We dream of our parents throughout our lives. As adults, dreams of our parents often relate to unresolved issues around our parental complexes. As such, these dreams can alert us to where old attitudes are holding us back.
Following is the transcript of the dream discussed in Episode 222 — Hansel and Gretel: Overcoming Trauma
A dreamer today is a 37-year-old female who was a bookseller and here’s her dream.
“I’m on an ocean beach looking out to my one-room house that juts out on a dock above where the waves break. The house could use some work and a coat of paint, but there’s a feeling of pride as I gaze over it. I look down and notice I’m wearing a peasant dress, which is not at all my style and better suited for a little girl. A craggy cliff looms to the left side of the beach. From around the cliff, two sea monsters appear swimming, nearing my house on the water. I wasn’t afraid of them, but watched them calmly. As they approach, they begin to rock the walls of the house, and I continue to watch powerlessly as they wrest it from its dock and tear it out to sea. The sea monsters retreat over the horizon and the house begins to sink. I am then inland but not far from the beach, at a pub in a seaside town. I see my parents in a booth, engaged in a fiddle contest. They are my parents, I know this to be sure, but they are monstrous apparitions, soft as puppets and with frightfully large heads. I try to tell them about my house and that it is gone, expecting some kind of comfort or perhaps an invitation to stay with them. They glance my way but they don’t acknowledge me or that I’m in distress. The fiddle contest goes on uninterrupted. The barkeep tells me that if I’m not there for the fiddle contest, then I will have to leave. The dream ends as I struggle to breathe.”
For context, she writes, “I recently committed to buying an apartment in New York City, something I never expected to do entirely on my own. The down payment alone will wipe out my bank account, which causes me some worry. But I have a good job and expect to be able to manage the mortgage payments. I long for partnership, for someone to share the most intimate joys and struggles and though I’m always dating and meeting new people, a longtime connection with the kind of depth for someone to really know me has been out of reach.” Her main feelings were, at first a peacefulness and pride than loneliness, powerlessness, a desire to be loved, and abandonment.
She has a few associations and writes, “I have a comforting relationship with the element of water, and with the tarot, and was recently shown a pack of tarot cards made by a lover that featured two sea monsters. My parents are musicians and as a child, they would often leave me, the eldest daughter, to care for my siblings when they were out at gigs. Now, in my late 30s, after a long struggle with addiction, and recovery, without much support from my family, I’m finally discovering who I really am which means acknowledging parts of my history that I can no longer ignore.”
So, my first curiosity, just starting at the very beginning, is the dream ego’s orientation to the one room house. I’m on an ocean beach, which is often a liminal space, because the water and the land are meeting at this point in this kind of churning, dynamic place. She is looking out to her one-bedroom house that juts out on the dock above where the waves break. She’s not in it, but she’s looking at it as an object.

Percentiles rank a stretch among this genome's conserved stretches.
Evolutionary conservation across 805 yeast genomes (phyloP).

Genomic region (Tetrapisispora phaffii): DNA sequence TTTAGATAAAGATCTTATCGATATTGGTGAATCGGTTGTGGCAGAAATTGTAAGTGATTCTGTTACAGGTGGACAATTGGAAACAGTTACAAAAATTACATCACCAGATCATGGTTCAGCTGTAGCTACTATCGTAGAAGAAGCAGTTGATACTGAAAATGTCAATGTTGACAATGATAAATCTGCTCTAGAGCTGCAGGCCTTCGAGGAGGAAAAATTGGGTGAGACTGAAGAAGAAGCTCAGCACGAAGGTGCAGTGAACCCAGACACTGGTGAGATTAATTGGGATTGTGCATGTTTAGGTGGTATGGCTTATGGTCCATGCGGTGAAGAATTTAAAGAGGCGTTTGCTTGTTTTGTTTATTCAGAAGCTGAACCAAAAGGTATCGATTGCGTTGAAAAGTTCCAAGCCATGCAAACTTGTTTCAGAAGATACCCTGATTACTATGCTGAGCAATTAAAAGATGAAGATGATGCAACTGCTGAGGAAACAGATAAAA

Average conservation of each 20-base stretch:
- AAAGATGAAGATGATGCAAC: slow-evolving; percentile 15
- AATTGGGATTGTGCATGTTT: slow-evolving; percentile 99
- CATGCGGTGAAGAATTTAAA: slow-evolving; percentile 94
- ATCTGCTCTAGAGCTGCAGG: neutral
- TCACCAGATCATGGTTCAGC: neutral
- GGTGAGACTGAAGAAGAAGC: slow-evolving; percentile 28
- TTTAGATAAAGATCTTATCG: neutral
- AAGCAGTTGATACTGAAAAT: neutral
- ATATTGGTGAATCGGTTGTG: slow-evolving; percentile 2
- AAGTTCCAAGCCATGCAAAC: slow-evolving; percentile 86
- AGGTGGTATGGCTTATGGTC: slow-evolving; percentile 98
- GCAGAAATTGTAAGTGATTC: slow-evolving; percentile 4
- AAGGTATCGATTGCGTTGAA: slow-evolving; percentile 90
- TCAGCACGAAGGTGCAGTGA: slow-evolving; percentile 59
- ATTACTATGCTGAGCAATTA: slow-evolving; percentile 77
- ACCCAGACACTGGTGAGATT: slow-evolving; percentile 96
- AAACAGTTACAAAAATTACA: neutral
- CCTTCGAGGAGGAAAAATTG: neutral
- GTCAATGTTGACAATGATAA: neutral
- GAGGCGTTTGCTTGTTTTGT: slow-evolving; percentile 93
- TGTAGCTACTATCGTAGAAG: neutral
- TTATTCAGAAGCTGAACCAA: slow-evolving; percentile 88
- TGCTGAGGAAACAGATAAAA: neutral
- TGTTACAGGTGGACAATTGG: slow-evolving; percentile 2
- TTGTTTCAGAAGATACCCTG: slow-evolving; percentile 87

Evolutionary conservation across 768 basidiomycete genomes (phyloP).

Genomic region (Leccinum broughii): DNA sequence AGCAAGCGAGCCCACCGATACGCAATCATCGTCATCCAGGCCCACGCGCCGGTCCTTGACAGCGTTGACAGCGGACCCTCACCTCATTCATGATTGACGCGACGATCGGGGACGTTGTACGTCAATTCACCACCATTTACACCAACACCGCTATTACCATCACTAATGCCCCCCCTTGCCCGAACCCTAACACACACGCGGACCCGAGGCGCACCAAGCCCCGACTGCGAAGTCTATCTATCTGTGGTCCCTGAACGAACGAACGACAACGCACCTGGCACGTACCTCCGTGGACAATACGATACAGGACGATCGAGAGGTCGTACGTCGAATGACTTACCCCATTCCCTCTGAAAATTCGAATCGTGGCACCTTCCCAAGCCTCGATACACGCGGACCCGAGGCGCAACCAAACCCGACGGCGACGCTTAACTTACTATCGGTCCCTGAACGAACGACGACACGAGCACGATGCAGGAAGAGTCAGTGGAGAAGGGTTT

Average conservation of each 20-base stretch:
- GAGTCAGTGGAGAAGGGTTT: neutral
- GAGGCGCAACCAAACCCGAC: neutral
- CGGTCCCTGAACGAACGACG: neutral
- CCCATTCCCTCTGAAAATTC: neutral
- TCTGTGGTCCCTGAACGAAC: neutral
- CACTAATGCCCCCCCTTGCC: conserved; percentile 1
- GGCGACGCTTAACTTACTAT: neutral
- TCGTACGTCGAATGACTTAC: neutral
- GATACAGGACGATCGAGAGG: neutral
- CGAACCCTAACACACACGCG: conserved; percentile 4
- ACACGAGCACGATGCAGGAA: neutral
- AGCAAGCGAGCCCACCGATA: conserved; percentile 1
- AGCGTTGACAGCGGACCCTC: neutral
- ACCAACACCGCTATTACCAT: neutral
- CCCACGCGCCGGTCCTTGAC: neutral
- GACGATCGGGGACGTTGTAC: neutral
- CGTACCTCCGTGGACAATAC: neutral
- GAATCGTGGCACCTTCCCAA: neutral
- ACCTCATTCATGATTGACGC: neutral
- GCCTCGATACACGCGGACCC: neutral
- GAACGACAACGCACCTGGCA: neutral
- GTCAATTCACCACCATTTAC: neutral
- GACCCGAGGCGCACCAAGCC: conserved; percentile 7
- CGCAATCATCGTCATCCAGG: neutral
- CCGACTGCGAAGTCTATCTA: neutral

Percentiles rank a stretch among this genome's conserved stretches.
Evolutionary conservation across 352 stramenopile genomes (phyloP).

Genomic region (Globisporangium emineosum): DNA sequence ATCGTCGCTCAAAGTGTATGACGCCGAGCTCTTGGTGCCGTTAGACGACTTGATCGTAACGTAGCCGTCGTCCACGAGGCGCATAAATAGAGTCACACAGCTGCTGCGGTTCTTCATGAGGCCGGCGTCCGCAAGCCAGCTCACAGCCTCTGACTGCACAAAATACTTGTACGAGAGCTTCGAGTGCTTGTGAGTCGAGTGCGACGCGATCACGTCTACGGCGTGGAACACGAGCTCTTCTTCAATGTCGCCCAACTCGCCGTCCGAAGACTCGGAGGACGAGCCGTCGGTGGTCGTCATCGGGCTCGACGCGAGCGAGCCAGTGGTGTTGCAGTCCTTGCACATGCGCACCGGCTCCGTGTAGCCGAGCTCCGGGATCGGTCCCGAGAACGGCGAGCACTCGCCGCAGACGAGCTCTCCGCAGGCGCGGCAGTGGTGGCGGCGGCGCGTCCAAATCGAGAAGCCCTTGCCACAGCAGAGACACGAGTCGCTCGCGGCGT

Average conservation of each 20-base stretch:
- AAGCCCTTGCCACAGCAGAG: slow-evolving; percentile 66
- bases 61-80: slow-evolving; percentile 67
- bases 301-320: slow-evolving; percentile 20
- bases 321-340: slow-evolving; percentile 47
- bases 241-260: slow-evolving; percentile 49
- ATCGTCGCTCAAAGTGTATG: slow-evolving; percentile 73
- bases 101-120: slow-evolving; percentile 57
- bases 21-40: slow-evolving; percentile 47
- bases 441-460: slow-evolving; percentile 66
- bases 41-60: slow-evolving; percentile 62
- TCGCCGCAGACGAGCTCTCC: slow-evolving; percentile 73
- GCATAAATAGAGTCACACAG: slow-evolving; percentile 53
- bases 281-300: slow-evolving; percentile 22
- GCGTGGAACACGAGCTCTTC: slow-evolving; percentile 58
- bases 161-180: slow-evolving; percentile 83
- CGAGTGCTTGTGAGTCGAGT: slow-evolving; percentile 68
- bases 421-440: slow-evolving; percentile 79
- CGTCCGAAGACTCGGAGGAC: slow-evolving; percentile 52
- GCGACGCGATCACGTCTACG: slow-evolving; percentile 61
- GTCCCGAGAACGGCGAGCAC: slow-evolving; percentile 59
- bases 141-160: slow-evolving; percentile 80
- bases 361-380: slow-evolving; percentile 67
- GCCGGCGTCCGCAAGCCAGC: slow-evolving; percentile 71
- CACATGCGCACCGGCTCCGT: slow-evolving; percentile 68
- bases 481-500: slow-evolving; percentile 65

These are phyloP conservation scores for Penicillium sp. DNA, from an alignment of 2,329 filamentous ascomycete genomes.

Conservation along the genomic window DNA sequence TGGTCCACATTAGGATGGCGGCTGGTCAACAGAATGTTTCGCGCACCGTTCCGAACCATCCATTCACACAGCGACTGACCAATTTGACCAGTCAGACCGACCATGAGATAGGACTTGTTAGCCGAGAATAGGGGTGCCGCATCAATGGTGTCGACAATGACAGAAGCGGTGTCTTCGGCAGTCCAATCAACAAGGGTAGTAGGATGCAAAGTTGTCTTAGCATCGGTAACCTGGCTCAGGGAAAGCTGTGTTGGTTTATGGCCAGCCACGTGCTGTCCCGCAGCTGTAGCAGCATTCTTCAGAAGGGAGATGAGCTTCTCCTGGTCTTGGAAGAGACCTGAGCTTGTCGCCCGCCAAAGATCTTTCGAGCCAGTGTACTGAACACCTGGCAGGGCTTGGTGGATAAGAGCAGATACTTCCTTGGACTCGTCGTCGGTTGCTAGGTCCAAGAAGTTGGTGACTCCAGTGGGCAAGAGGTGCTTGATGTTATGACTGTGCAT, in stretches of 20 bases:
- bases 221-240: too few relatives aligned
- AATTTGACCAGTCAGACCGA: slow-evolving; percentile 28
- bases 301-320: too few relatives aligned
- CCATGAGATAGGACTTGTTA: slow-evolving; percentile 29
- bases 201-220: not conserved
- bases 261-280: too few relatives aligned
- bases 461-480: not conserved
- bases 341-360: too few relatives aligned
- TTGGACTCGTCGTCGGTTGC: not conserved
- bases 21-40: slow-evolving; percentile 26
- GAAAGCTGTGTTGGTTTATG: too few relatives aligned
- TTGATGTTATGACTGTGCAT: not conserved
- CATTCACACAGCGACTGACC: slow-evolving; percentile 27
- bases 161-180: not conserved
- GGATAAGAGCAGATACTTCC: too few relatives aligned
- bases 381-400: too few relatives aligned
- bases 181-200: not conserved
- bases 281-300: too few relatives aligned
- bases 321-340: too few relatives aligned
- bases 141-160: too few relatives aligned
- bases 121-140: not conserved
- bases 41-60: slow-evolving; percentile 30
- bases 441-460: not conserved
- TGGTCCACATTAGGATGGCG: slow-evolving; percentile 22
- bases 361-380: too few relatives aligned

And it seems to be very precarious. I don’t have a really good sense maybe of how this but it literally juts out and the waves break beneath it. I think we’ve all seen real estate kind of like that — sort of breathtaking.
Somebody gets sucked out into the ocean and…
Yeah, but it feels like she now has something. She has a one room house. It needs a coat of paint, but she’s proud of it. But it’s precarious.
Very precarious. You know, the situation reminds me of the story of the three little pigs and they have to set out on the road as they enter their adulthood. It’s time for them to live independently and the first little pig builds his house out of straw, and the second one out of sticks, and the third one finally out of bricks. So, from her context and setting out into a more independent life now in her 30s and coming to terms with some life issues, it feels like her dream house, is that first attempt to build a structure that is independent, and that’s just hers. But the foundation is not solid, it’s on a dock. It’s above the water. It’s vulnerable to the elements, etc.
Yeah, it’s vulnerable to the ocean.
And the monsters in the unconscious.
And I think that the dream mirrors this outer situation where it feels very precarious buying this condo in New York City. But I think it probably refers to the inner world as well, that there’s some kind of consolidation of her own stance that is feeling a little shaky right now, because of these monsters. First of all, who can resist a dream of sea monsters? But what do we make of these sea monsters? What I noticed is that there are two sea monsters and later there are two parents who are monstrous. This is another case where I didn’t knowingly pick a dream thinking about our topic, but I think we might have a little bit of a Hansel and Gretel situation going on here, where there was some real abandonment in childhood and that has made it very difficult for this dreamer. She’s been susceptible to addiction, which is one of the things I wish I’d said back when we were talking about the nature of the gingerbread house in Hansel and Gretel. When we are abandoned or abused as children, we often will be more susceptible to addictions later, because it seems like it’s a quick and easy thing to fill us up and we have a lack. This dreamer has struggled, I imagine, with finding some solid ground in her life, because of what may have been experienced as abandonment in childhood. These parents seemed to kind of leave her to her own devices and asked her to take care of her siblings.